So the Allegheny Highlands National Park and Preserve appears dead, at least for the moment.
Changes in the political landscape often bring changes in policy, though, and if Manchin should someday lose his senatorial seat, its next occupant might well decide to support a park even if the park's effects on hunters and anglers turn out to be negative.
I don't believe that will happen, though.
Unless and until the Park Service is prepared to allow hunters and anglers the same largely unfettered access that they currently enjoy in the northern Monongahela National Forest, the reservations sportsmen have about the park will remain legitimate.
A few things are sure, though:
Any part of the area that receives full national-park status will be off-limits to hunting. No questions, no debate. It's been Park Service policy for a long, long time, and isn't going to change any time soon.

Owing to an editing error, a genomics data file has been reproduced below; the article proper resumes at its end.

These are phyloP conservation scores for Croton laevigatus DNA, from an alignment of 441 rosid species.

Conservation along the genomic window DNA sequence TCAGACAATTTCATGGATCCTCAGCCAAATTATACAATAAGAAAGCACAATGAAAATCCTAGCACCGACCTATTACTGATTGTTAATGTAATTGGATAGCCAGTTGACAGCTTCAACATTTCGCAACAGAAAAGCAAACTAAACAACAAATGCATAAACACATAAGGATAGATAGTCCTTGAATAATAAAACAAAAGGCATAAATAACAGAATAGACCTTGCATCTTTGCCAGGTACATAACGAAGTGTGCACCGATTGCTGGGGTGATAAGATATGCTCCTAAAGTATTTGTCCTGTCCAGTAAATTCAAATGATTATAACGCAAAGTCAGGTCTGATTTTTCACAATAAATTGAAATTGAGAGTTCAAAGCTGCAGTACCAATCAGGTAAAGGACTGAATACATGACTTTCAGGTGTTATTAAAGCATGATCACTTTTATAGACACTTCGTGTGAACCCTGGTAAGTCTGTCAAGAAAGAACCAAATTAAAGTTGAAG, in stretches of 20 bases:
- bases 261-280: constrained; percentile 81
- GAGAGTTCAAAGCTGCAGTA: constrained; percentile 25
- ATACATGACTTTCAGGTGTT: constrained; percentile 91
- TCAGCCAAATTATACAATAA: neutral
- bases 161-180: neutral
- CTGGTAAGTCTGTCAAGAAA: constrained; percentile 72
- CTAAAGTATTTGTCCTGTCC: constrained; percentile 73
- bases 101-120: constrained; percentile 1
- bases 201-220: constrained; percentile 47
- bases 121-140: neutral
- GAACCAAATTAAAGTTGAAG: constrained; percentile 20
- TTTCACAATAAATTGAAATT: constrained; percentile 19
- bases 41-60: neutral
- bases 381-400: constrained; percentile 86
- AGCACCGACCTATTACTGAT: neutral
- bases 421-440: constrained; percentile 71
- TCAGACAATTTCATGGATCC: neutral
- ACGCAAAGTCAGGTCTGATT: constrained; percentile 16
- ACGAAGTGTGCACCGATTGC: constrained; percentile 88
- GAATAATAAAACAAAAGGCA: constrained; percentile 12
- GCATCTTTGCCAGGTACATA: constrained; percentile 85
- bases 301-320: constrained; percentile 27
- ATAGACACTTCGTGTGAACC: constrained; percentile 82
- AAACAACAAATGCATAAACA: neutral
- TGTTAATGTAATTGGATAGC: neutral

The Park Service currently considers stocked brown and rainbow trout to be "introduced species" in the Appalachians, where brook trout are the only true "natives." Park officials in Great Smoky Mountain National Park have gone as far as to eradicate wild, self-sustaining populations of browns and rainbows from some waters in an attempt to allow brook trout to flourish.
Even on preserves, which are generally open to hunting, Park Service officials tend to fiddle with regulations to attempt to encourage the harvest of certain species while discouraging the harvest of others.
These issues, among others, are what led Manchin to withdraw his support for the reconnaissance survey. For once, sportsmen were alert. They made their feelings known and Manchin listened. It's a lesson sportsmen need to remember when future issues arise.